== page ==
Russian forces have embarked on a major military operation to seize parts of southern and eastern Ukraine after failing to capture the capital, kyiv. Ukrainian forces are carrying out their offensive village by village as civilians flee airstrikes and artillery fire.
Ukrainian intelligence officials have accused Russian forces of seizing medical facilities to treat wounded Russian soldiers in several occupied towns and destroying medical infrastructure.
Russia stuck in the East, analysts say
A full picture of the battle unfolding in eastern Ukraine is difficult to grasp. The fighting makes travel for journalists dangerous, and both sides have introduced strict restrictions on reporting from the combat zone.
But Western military analysts have suggested that the Russian offensive is progressing more slowly than expected. So far, Russian troops and Russian-backed separatists appear to have made only minor gains since the eastern offensive began last month.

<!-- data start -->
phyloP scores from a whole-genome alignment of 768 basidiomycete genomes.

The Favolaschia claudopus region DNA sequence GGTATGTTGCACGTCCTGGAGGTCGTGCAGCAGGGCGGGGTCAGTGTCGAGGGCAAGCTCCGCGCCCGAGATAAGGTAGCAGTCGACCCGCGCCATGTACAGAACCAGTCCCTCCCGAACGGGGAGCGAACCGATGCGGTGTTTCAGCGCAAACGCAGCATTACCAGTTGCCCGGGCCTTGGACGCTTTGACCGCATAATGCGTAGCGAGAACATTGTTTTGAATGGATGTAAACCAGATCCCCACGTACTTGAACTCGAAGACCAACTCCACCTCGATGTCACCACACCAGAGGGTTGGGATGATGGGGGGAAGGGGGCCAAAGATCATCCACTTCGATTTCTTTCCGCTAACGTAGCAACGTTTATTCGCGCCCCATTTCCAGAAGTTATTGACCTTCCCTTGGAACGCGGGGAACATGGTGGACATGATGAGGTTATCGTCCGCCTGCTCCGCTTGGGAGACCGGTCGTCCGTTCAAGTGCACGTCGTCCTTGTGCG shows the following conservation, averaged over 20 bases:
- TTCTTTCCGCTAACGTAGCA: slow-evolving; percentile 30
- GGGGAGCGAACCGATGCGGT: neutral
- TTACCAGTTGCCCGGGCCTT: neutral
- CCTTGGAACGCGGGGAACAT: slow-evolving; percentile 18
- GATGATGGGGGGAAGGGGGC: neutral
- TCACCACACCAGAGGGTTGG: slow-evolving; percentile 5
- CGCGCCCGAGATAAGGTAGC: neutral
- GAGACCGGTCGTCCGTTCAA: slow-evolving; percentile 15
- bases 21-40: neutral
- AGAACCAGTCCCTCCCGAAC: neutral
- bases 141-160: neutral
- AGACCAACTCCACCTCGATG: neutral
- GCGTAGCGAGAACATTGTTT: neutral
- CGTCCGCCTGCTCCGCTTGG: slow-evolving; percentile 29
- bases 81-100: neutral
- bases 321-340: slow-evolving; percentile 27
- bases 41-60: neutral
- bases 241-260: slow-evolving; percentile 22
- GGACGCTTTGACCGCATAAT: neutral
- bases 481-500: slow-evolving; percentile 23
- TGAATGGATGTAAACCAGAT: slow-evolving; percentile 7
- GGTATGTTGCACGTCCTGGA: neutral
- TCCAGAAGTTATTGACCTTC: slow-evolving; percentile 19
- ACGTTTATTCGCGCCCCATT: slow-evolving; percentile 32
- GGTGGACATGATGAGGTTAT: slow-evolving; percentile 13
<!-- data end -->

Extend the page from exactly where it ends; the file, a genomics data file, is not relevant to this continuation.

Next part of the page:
Britain’s Ministry of Defense said in a daily briefing on Monday that it estimated more than a quarter of all troops deployed by Russia in Ukraine to be “combat ineffective”. This phrase refers to an army’s ability to wage war, which is affected by the loss of soldiers to injury and death and by the damage or destruction of equipment.
The British military believes Russia has committed more than 120 so-called “battalion battle groups” to the war since February, representing 65% of Moscow’s entire combat strength.
Some of Russia’s most elite forces “have suffered the highest levels of attrition,” the ministry said in its Twitter briefing. “It will probably take years for Russia to rebuild these forces.”
Hundreds of millions of dollars in military aid flowed into Ukraine during the war, but Russia’s vast arsenals mean Ukraine still needs massive support. With plenty of firepower still in reserve, the Russian offensive could intensify. Overall, the Russian military has around 900,000 active duty personnel, as well as a much larger air force and navy.
Meanwhile, recent weeks have seen a number of fires and explosions in Russian regions near the border. On Sunday, an explosive device damaged a railway bridge in the Kursk region, which borders Ukraine, and a criminal investigation was opened, the region’s government reported.